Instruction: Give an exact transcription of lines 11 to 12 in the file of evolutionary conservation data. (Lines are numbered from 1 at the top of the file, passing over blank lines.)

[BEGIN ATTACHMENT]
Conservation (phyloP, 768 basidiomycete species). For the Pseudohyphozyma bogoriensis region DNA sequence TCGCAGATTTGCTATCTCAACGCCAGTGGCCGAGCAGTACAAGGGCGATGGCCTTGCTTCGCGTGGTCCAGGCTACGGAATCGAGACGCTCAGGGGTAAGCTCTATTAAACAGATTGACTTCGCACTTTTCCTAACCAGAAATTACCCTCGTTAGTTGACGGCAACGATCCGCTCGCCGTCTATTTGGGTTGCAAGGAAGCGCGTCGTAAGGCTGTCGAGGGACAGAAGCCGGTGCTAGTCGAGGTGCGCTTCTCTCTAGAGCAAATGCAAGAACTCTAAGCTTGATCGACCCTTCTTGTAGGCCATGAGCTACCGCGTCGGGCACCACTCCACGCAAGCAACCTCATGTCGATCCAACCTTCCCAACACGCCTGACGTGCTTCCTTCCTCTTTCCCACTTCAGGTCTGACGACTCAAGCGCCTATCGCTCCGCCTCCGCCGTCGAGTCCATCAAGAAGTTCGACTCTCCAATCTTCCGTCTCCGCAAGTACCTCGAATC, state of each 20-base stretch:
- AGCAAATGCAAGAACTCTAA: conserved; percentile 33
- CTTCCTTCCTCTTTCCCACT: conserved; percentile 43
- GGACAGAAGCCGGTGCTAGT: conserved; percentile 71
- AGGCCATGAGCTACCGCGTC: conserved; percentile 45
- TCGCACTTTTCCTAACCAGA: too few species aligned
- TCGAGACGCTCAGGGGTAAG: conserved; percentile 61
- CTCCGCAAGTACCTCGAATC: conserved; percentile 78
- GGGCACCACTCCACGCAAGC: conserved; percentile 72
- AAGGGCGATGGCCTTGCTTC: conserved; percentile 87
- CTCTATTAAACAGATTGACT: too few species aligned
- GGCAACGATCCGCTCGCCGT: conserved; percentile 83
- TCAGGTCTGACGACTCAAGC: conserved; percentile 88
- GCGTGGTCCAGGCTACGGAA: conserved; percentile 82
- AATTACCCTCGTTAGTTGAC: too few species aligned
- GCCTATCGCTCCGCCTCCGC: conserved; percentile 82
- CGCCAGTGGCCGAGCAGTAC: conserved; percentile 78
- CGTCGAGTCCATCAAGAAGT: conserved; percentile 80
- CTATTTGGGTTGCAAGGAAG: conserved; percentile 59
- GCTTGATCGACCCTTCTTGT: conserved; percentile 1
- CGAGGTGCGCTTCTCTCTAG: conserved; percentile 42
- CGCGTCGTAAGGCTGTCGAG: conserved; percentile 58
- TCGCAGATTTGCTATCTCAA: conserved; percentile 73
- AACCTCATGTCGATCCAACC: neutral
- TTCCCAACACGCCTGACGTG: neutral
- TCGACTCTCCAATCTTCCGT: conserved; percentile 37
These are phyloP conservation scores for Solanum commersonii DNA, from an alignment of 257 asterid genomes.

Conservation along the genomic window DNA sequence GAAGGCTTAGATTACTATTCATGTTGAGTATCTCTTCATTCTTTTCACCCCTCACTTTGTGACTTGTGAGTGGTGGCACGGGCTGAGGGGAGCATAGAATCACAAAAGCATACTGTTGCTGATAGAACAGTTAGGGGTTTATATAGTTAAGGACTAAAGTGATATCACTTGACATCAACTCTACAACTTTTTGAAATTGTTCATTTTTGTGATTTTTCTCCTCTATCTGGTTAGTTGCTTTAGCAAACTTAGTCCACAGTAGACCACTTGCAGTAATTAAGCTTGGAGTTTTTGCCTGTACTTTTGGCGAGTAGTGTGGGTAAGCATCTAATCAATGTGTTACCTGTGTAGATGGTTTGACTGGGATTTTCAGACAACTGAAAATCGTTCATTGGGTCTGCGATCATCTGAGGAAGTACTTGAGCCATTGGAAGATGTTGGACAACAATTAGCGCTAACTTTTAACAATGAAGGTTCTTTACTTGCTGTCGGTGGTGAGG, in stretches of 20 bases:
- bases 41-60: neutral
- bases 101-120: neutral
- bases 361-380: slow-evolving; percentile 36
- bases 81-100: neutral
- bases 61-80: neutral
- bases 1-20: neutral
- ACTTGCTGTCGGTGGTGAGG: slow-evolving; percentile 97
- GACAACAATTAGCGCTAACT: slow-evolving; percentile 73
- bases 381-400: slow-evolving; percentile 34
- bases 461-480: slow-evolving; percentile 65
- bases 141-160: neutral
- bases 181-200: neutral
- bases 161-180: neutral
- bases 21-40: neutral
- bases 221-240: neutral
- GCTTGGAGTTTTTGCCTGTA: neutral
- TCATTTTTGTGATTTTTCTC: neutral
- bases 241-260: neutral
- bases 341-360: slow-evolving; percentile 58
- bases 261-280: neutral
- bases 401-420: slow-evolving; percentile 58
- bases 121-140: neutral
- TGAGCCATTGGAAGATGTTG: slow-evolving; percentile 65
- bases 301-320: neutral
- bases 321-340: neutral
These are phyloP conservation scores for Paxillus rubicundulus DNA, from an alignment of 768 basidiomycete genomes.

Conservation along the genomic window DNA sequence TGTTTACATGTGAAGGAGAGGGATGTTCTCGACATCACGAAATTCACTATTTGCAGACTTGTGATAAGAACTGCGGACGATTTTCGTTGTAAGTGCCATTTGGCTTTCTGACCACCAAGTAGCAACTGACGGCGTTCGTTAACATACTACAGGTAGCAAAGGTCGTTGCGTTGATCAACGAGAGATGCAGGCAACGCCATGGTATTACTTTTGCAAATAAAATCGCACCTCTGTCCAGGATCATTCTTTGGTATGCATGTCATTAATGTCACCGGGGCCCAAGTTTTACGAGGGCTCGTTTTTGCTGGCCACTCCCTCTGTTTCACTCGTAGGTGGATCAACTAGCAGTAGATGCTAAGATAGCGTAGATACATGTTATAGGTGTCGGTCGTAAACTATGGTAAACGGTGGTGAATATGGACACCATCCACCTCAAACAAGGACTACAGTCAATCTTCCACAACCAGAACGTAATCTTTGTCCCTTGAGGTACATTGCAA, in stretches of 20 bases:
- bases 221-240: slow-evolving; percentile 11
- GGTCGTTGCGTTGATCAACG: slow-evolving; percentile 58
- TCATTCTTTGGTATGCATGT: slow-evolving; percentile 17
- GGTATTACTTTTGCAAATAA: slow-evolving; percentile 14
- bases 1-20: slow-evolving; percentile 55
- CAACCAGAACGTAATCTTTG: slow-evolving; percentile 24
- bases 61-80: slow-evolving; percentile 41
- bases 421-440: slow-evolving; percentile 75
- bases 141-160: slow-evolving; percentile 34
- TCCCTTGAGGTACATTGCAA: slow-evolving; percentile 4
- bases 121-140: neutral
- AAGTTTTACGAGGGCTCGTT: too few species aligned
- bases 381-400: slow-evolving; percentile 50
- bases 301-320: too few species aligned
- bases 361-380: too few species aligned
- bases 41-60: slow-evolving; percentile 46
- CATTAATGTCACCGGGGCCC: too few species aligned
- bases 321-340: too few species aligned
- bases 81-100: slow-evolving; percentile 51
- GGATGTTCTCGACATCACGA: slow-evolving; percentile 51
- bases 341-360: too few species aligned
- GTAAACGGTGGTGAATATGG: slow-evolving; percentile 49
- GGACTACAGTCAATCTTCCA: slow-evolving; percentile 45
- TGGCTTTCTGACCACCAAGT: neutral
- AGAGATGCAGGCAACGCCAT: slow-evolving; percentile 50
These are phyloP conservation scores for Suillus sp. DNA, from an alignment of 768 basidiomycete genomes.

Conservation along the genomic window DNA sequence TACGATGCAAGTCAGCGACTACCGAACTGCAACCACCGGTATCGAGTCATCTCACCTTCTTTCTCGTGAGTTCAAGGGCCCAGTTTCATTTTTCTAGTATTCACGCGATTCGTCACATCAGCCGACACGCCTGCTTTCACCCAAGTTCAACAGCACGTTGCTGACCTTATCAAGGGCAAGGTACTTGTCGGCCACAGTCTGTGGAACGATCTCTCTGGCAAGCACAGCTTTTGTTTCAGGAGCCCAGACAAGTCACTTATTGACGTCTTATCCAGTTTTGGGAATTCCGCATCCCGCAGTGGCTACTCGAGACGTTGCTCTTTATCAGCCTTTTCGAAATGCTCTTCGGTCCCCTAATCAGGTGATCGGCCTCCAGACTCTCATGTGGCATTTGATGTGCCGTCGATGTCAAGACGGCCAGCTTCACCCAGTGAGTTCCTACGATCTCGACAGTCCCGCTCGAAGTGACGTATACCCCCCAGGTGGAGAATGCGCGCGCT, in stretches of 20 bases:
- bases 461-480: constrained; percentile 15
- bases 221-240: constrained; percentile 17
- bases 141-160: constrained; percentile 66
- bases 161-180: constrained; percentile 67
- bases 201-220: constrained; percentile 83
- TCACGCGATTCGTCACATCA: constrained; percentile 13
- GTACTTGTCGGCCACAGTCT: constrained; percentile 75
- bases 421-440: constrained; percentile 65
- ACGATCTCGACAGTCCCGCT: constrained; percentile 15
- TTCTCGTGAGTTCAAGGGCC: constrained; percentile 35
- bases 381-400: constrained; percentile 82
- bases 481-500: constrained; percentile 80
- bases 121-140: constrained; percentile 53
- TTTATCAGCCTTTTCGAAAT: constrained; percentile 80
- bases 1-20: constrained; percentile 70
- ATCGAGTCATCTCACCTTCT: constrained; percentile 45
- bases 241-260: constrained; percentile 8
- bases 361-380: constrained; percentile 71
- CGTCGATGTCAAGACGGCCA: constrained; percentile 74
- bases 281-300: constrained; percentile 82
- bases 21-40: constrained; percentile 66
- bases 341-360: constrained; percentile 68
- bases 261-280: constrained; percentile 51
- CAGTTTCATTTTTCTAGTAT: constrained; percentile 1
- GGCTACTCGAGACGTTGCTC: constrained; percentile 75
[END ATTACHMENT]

- CTCTATTAAACAGATTGACT: too few species aligned
- GGCAACGATCCGCTCGCCGT: conserved; percentile 83